Zhovkva once was an important trading city, and the Market (Vicheva) Square was the heart of trading activities. The origin of this name is explained by the fact that the richest and most influential burghers lived and worked here, trades and fairs, solemn processions and celebrations took place here. All sizes and proportions of the area had the European standards of that time. Trading racks of the tailors, furriers and other craftsmen were located on the main Market (Vicheva) Square. Jewish community was agitated for some crafts that were crucial for their religion (for example, catering sphere). Kosher meat was sold in the separate racks, near the Synagogue that was the biggest in Eastern Europe at that time. The Main square was the center of the medieval city. It was always overcrowded due to lively trade, especially during fairs. The most active traders were Jewish and Armenians. The annual fairs attracted a lot of foreign merchants (for example Turks, Germans, Moldavians) because of their high-quality spices, vines, tobacco etc. On the outskirts of the city lived special carriers that transported all the traded products at a large distance. During the four hundred years of its history, the square has changed its purpose several times, and the layout of the square, buildings and name have changed. Residential development of the square is represented by two-storey houses with arched porches and entrances. In the central square there still is a pillar of shame. It was a common tradition for medieval developed cities to have such a device. It was a place where drunks, unfaithful women and men, and blasphemers were punished. It was also used to control the moral level of society during the Reformation that quickly spread into today's Ukraine. Nowadays, tourists also can see four townhouses on the south and seven townhouses on the east, and three stone buildings, attached to the north-east part of the Market square.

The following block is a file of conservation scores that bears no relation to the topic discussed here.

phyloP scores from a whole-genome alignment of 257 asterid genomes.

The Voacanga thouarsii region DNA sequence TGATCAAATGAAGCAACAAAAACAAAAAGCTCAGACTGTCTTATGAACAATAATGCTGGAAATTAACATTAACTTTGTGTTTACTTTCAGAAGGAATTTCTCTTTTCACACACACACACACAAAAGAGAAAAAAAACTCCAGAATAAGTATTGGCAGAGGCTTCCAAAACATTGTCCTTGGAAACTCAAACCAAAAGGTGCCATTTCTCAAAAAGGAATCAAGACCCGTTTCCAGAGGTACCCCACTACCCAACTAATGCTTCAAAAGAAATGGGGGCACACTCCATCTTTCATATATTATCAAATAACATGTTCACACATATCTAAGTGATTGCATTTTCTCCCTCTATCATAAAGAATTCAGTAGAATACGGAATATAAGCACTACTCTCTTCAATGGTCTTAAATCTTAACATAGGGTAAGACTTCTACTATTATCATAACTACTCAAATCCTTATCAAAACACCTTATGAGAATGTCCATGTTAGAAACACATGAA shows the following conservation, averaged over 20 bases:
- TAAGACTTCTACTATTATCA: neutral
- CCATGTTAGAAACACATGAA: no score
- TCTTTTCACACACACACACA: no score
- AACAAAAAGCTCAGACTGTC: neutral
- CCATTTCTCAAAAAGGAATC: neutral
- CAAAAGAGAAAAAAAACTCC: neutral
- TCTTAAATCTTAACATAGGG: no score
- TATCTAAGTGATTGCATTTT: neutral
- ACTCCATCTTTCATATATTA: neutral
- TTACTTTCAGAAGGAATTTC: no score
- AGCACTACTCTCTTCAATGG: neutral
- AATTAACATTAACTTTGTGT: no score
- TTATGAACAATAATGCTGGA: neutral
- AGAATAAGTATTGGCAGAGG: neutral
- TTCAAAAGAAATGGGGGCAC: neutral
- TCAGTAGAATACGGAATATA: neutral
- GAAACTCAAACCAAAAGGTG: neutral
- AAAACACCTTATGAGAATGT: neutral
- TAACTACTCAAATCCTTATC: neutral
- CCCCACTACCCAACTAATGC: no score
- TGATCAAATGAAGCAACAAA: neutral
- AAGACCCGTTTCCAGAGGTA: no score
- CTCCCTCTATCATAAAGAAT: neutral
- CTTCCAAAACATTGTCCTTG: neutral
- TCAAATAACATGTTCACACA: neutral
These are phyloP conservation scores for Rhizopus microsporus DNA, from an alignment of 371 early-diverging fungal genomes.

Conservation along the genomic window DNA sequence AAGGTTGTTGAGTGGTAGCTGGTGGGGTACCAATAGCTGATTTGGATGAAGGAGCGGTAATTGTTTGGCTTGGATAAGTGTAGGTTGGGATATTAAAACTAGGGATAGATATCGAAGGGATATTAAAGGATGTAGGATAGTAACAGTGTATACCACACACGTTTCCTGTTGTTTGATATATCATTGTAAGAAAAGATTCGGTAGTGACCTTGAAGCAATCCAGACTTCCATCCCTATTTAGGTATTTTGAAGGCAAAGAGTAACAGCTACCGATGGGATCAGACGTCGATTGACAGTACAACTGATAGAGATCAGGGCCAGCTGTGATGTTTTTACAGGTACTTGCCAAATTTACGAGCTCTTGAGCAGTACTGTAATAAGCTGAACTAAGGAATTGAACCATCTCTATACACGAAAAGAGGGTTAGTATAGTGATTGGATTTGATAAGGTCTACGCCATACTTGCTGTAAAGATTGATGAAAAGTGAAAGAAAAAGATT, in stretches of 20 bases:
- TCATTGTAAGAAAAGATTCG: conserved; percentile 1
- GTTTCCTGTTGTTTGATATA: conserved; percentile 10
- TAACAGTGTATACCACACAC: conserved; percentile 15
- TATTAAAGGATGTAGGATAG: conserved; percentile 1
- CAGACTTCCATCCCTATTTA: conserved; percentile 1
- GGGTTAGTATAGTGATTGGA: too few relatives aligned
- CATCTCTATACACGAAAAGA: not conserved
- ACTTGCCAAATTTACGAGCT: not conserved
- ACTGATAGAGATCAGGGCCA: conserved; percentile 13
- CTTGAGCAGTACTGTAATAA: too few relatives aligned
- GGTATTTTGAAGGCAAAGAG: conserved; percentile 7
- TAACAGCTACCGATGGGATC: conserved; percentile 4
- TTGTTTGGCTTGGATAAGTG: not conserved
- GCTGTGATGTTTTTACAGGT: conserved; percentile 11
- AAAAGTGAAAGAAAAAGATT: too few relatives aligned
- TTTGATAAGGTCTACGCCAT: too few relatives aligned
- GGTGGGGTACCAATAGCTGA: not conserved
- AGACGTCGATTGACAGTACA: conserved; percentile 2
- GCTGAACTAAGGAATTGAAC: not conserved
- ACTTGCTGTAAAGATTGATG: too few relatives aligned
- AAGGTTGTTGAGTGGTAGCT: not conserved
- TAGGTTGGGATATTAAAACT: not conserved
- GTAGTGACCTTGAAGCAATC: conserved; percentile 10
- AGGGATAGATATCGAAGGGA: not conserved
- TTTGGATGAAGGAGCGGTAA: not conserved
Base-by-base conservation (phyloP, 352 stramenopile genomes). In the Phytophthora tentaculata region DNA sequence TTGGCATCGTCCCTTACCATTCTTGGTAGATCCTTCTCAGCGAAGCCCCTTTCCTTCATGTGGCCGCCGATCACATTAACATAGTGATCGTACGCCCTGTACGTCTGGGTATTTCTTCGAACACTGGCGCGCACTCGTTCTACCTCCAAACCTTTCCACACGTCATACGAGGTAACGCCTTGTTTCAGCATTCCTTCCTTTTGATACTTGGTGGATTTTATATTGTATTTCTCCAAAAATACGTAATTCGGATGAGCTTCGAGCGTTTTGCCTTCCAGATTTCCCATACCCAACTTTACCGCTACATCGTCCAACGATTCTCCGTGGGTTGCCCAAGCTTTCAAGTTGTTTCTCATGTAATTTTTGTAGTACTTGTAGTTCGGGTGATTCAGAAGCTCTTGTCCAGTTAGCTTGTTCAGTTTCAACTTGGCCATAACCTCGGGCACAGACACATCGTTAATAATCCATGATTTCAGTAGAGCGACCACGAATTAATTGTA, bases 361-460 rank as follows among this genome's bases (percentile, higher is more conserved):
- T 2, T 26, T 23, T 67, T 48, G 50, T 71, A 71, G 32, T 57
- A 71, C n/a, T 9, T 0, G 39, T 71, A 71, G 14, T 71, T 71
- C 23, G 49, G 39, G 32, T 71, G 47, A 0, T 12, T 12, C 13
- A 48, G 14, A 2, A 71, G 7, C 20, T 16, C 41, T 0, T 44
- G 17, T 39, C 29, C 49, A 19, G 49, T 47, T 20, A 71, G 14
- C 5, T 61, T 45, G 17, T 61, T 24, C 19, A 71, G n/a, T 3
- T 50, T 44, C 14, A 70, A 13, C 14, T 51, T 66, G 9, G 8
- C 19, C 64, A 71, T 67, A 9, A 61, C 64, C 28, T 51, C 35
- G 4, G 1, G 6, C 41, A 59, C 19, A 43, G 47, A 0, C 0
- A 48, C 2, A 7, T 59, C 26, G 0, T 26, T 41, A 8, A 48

City gates The Market Square was surrounded by four gates that were used as the entrances to the city. They were called as: the Lviv, Zhydivska (Turinetska), Hlynska and Zvirynetska gates and were built in the 17th century. During the 19th century, the Lviv and Zhydivska gates were destroyed and Zvirynetska gate was rebuilt. Hlynska gate also is renovated. It is decorated with military symbols and knight’s helmets. The gate was dismantled in the 1960s and rebuilt in the days of Ukrainian’s independence after 1991.
Internet sources: uma.lvivcenter.org: Vicheva Square in Zhovkva with the Monastery of the Basilian Order (1918-1939) uma.lvivcenter.org: Vicheva Square in Zhovkva with St. Lawrence Church (left) and the Monastery of the Basilian Order (right; 1905-1910)
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